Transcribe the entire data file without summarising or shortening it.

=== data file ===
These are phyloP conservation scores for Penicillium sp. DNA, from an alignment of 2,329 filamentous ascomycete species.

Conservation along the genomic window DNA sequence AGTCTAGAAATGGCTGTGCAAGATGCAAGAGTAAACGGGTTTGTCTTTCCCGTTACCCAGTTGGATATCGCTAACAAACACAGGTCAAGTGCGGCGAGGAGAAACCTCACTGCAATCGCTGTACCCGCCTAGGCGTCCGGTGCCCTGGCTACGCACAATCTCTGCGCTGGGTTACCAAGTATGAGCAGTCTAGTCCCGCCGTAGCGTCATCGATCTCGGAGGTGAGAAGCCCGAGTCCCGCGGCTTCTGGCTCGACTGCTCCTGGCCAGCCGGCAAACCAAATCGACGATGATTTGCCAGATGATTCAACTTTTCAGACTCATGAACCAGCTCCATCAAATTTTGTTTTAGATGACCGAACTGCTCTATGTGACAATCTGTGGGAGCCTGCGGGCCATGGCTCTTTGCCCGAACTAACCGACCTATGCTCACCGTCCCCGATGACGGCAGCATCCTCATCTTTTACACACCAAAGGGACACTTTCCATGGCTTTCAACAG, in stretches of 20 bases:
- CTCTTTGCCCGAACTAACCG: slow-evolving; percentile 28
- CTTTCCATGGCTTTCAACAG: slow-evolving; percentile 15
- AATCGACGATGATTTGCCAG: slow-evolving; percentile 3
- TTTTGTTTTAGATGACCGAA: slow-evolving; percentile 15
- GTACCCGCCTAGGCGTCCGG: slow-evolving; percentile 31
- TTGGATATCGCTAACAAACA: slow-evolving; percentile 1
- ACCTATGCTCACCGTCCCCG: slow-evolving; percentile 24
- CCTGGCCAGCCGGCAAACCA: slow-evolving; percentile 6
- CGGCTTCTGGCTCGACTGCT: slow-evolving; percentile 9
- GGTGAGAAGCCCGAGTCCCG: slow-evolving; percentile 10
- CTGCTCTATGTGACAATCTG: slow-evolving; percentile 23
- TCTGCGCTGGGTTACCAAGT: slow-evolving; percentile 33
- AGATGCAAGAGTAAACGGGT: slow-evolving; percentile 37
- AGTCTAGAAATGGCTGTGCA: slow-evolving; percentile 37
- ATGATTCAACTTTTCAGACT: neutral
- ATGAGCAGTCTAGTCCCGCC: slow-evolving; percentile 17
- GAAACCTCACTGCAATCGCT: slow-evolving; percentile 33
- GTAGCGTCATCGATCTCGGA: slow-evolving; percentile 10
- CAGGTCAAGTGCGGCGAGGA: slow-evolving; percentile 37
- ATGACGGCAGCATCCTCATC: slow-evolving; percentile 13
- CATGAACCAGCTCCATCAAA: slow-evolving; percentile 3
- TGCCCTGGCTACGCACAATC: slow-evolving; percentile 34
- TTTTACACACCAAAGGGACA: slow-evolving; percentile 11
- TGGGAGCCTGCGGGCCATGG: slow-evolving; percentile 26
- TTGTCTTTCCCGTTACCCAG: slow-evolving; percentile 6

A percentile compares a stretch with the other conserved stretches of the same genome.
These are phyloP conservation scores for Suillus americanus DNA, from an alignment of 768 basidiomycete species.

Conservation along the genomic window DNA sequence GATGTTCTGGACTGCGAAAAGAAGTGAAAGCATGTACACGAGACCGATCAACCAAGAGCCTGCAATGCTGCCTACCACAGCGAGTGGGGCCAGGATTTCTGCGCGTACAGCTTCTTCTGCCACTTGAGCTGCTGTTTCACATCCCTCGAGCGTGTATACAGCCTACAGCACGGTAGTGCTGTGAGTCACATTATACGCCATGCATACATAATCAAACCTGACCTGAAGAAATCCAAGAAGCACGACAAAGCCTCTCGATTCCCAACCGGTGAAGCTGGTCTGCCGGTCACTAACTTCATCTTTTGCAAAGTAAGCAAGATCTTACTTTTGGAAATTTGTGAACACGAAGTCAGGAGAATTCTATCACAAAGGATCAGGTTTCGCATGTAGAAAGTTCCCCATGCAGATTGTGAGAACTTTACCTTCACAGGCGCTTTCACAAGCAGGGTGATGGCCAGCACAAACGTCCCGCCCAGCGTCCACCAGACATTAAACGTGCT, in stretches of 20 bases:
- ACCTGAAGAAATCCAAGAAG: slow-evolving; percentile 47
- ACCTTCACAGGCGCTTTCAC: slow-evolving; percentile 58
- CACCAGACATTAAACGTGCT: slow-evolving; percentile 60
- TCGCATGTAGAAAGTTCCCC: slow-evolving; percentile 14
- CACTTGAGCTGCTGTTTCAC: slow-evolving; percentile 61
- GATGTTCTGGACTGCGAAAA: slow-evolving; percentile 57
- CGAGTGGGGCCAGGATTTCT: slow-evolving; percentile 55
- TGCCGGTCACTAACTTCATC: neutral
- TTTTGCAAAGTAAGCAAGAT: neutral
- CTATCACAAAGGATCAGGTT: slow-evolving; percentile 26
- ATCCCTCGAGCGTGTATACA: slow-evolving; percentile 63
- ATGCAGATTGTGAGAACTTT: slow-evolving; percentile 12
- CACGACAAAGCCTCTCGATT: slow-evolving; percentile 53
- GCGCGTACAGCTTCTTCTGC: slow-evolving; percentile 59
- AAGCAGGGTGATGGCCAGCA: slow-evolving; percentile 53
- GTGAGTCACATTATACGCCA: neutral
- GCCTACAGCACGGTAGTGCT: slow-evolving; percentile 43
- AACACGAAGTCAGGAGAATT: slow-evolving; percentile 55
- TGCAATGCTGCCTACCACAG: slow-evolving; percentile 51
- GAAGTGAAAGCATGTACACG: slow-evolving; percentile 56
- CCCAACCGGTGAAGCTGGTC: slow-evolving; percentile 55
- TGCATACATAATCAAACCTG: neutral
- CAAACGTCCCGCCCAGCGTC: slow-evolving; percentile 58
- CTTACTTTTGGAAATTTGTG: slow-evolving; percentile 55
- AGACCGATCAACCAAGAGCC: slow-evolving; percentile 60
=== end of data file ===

These are phyloP conservation scores for Penicillium sp. DNA, from an alignment of 2,329 filamentous ascomycete species.

Conservation along the genomic window DNA sequence AGTCTAGAAATGGCTGTGCAAGATGCAAGAGTAAACGGGTTTGTCTTTCCCGTTACCCAGTTGGATATCGCTAACAAACACAGGTCAAGTGCGGCGAGGAGAAACCTCACTGCAATCGCTGTACCCGCCTAGGCGTCCGGTGCCCTGGCTACGCACAATCTCTGCGCTGGGTTACCAAGTATGAGCAGTCTAGTCCCGCCGTAGCGTCATCGATCTCGGAGGTGAGAAGCCCGAGTCCCGCGGCTTCTGGCTCGACTGCTCCTGGCCAGCCGGCAAACCAAATCGACGATGATTTGCCAGATGATTCAACTTTTCAGACTCATGAACCAGCTCCATCAAATTTTGTTTTAGATGACCGAACTGCTCTATGTGACAATCTGTGGGAGCCTGCGGGCCATGGCTCTTTGCCCGAACTAACCGACCTATGCTCACCGTCCCCGATGACGGCAGCATCCTCATCTTTTACACACCAAAGGGACACTTTCCATGGCTTTCAACAG, in stretches of 20 bases:
- CTCTTTGCCCGAACTAACCG: slow-evolving; percentile 28
- CTTTCCATGGCTTTCAACAG: slow-evolving; percentile 15
- AATCGACGATGATTTGCCAG: slow-evolving; percentile 3
- TTTTGTTTTAGATGACCGAA: slow-evolving; percentile 15
- GTACCCGCCTAGGCGTCCGG: slow-evolving; percentile 31
- TTGGATATCGCTAACAAACA: slow-evolving; percentile 1
- ACCTATGCTCACCGTCCCCG: slow-evolving; percentile 24
- CCTGGCCAGCCGGCAAACCA: slow-evolving; percentile 6
- CGGCTTCTGGCTCGACTGCT: slow-evolving; percentile 9
- GGTGAGAAGCCCGAGTCCCG: slow-evolving; percentile 10
- CTGCTCTATGTGACAATCTG: slow-evolving; percentile 23
- TCTGCGCTGGGTTACCAAGT: slow-evolving; percentile 33
- AGATGCAAGAGTAAACGGGT: slow-evolving; percentile 37
- AGTCTAGAAATGGCTGTGCA: slow-evolving; percentile 37
- ATGATTCAACTTTTCAGACT: neutral
- ATGAGCAGTCTAGTCCCGCC: slow-evolving; percentile 17
- GAAACCTCACTGCAATCGCT: slow-evolving; percentile 33
- GTAGCGTCATCGATCTCGGA: slow-evolving; percentile 10
- CAGGTCAAGTGCGGCGAGGA: slow-evolving; percentile 37
- ATGACGGCAGCATCCTCATC: slow-evolving; percentile 13
- CATGAACCAGCTCCATCAAA: slow-evolving; percentile 3
- TGCCCTGGCTACGCACAATC: slow-evolving; percentile 34
- TTTTACACACCAAAGGGACA: slow-evolving; percentile 11
- TGGGAGCCTGCGGGCCATGG: slow-evolving; percentile 26
- TTGTCTTTCCCGTTACCCAG: slow-evolving; percentile 6

A percentile compares a stretch with the other conserved stretches of the same genome.
These are phyloP conservation scores for Suillus americanus DNA, from an alignment of 768 basidiomycete species.

Conservation along the genomic window DNA sequence GATGTTCTGGACTGCGAAAAGAAGTGAAAGCATGTACACGAGACCGATCAACCAAGAGCCTGCAATGCTGCCTACCACAGCGAGTGGGGCCAGGATTTCTGCGCGTACAGCTTCTTCTGCCACTTGAGCTGCTGTTTCACATCCCTCGAGCGTGTATACAGCCTACAGCACGGTAGTGCTGTGAGTCACATTATACGCCATGCATACATAATCAAACCTGACCTGAAGAAATCCAAGAAGCACGACAAAGCCTCTCGATTCCCAACCGGTGAAGCTGGTCTGCCGGTCACTAACTTCATCTTTTGCAAAGTAAGCAAGATCTTACTTTTGGAAATTTGTGAACACGAAGTCAGGAGAATTCTATCACAAAGGATCAGGTTTCGCATGTAGAAAGTTCCCCATGCAGATTGTGAGAACTTTACCTTCACAGGCGCTTTCACAAGCAGGGTGATGGCCAGCACAAACGTCCCGCCCAGCGTCCACCAGACATTAAACGTGCT, in stretches of 20 bases:
- ACCTGAAGAAATCCAAGAAG: slow-evolving; percentile 47
- ACCTTCACAGGCGCTTTCAC: slow-evolving; percentile 58
- CACCAGACATTAAACGTGCT: slow-evolving; percentile 60
- TCGCATGTAGAAAGTTCCCC: slow-evolving; percentile 14
- CACTTGAGCTGCTGTTTCAC: slow-evolving; percentile 61
- GATGTTCTGGACTGCGAAAA: slow-evolving; percentile 57
- CGAGTGGGGCCAGGATTTCT: slow-evolving; percentile 55
- TGCCGGTCACTAACTTCATC: neutral
- TTTTGCAAAGTAAGCAAGAT: neutral
- CTATCACAAAGGATCAGGTT: slow-evolving; percentile 26
- ATCCCTCGAGCGTGTATACA: slow-evolving; percentile 63
- ATGCAGATTGTGAGAACTTT: slow-evolving; percentile 12
- CACGACAAAGCCTCTCGATT: slow-evolving; percentile 53
- GCGCGTACAGCTTCTTCTGC: slow-evolving; percentile 59
- AAGCAGGGTGATGGCCAGCA: slow-evolving; percentile 53
- GTGAGTCACATTATACGCCA: neutral
- GCCTACAGCACGGTAGTGCT: slow-evolving; percentile 43
- AACACGAAGTCAGGAGAATT: slow-evolving; percentile 55
- TGCAATGCTGCCTACCACAG: slow-evolving; percentile 51
- GAAGTGAAAGCATGTACACG: slow-evolving; percentile 56
- CCCAACCGGTGAAGCTGGTC: slow-evolving; percentile 55
- TGCATACATAATCAAACCTG: neutral
- CAAACGTCCCGCCCAGCGTC: slow-evolving; percentile 58
- CTTACTTTTGGAAATTTGTG: slow-evolving; percentile 55
- AGACCGATCAACCAAGAGCC: slow-evolving; percentile 60